Disaster Response

Disruption of telecommunications infrastructures can be the difference between life and death during disaster recovery.

It is important for public safety agencies (such as law enforcement, emergency medical services, and fire services) to be able to provide and maintain communications before, during, and after a disaster or emergency. Natural disasters such as tornadoes, hurricanes, wildfires, floods and blizzards strike with little warning knocking out power and terrestrial-based communications infrastructure.

The initial 72-hours of a potentially catastrophic event are the most critical for the disaster response efforts. It is paramount that emergency services and public safety agencies have reliable communications during the preparation hours preceding and the recovery and clean-up afterward.

Unfortunately, many wireless and terrestrial-based communications networks – both private and commercial carriers – are down or undependable during those critical hours. Even as those systems begin to return, full coverage can be days and result in additional loss of life.

The Solution? SkySite Stratospheric Wireless Communications Solutions

During initial disaster recovery, agencies can benefit from Space Data’s stratospheric wireless communications systems.  With the launch of SkySite platforms emergency response can guide operational coordination, control, and communications requirements received from on-scene emergency management personnel. The results mean faster response times, coordination of volunteers and mitigation of injury to first responders and the public.

21st Century Natural Disasters Needed Better Telecommunications Options

Over the last decade, hurricanes, and tropical storms have devastated the southeastern United States. Hurricanes of 2012, 2014 and 2015 brought severe flooding, property damage, as well as power and telecommunication outages. In 2016, Hurricanes Hermine and Matthew repeatedly wreaked havoc on Florida’s Eastern seaboard, driving home the long-known fact that critical communications infrastructure is susceptible to damage from hurricane-force winds and rain.  When Hurricane Harvey swept through Texas in August 2017, evacuees in Houston had to dodge fast-rising waters;; Many people were trapped in high-rise buildings, and some had to wade through flooded streets to safety. Hurricanes Maria and Irma in 2019, are just the latest reminders of how often these extreme weather events are occurring, and how unprepared most cities likely are.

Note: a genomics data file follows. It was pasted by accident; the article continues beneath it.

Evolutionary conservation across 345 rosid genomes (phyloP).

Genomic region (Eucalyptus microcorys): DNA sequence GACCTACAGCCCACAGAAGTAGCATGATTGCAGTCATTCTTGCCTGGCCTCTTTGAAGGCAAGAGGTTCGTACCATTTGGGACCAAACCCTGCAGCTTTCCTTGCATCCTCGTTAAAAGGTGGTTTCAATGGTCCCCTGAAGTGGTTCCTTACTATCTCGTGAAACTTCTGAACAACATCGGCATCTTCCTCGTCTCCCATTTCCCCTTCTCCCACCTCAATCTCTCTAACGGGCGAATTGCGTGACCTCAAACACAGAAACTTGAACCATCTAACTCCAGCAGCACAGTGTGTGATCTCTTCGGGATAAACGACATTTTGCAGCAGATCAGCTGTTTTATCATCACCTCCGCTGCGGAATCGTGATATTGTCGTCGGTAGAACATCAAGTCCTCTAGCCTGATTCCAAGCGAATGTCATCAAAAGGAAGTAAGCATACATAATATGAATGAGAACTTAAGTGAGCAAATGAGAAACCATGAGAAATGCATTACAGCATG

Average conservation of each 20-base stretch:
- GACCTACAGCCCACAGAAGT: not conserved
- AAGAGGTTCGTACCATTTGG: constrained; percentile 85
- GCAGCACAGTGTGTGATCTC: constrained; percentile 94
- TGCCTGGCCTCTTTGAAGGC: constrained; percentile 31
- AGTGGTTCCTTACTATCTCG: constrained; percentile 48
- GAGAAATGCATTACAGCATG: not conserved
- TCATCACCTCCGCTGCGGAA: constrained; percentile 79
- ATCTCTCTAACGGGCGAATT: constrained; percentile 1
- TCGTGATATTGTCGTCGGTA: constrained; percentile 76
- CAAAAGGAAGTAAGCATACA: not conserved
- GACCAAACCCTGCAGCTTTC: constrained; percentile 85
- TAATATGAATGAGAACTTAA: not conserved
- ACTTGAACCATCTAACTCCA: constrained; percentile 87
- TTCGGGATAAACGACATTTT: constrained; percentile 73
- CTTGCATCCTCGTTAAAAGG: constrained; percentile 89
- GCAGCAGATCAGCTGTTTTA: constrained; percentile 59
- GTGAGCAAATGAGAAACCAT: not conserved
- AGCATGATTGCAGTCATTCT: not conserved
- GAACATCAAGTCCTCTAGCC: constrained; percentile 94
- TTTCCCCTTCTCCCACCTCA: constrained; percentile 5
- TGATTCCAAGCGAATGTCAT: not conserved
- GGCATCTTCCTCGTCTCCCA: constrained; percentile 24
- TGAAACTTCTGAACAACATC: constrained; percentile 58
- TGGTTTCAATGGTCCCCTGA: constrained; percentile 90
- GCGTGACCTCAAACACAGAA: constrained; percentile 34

Superstorm Sandy in 2012 was not only a destructive tropical hurricane but as it headed north, it repeatedly slammed into the U.S. making its way to Atlantic City, New Jersey. This was considered a “perfect storm” because of the collision of three key elements: a powerful hurricane, and unusual dip in the jet stream from the Arctic, and lunar high tides that raised sea level during the event.  Superstorm Sandy set emergency preparedness plans on their heads and still today city and state leaders are studying what when wrong.

Disasters may require resources beyond what local and state authorities can manage. Communications infrastructure is critical to managing the complex, dynamic operations that evolve after disasters to help facilitate emergency services, federal and state agencies and local law enforcement.

Personnel, supplies, and equipment may be driven or airlifted by a military cargo or private aircraft. However, the benefits of all these efforts will be lost without coordination of agencies and communications infrastructure needed to support intergovernmental decision-making to enable communities to respond effectively to such a wide-ranging, rapidly moving, destructive storm may not be in place.

Prepare Today for the Next Disaster!

Contact Space Data to learn more about how our stratospheric wireless communications solutions can benefit your agency before, during, and after a disaster.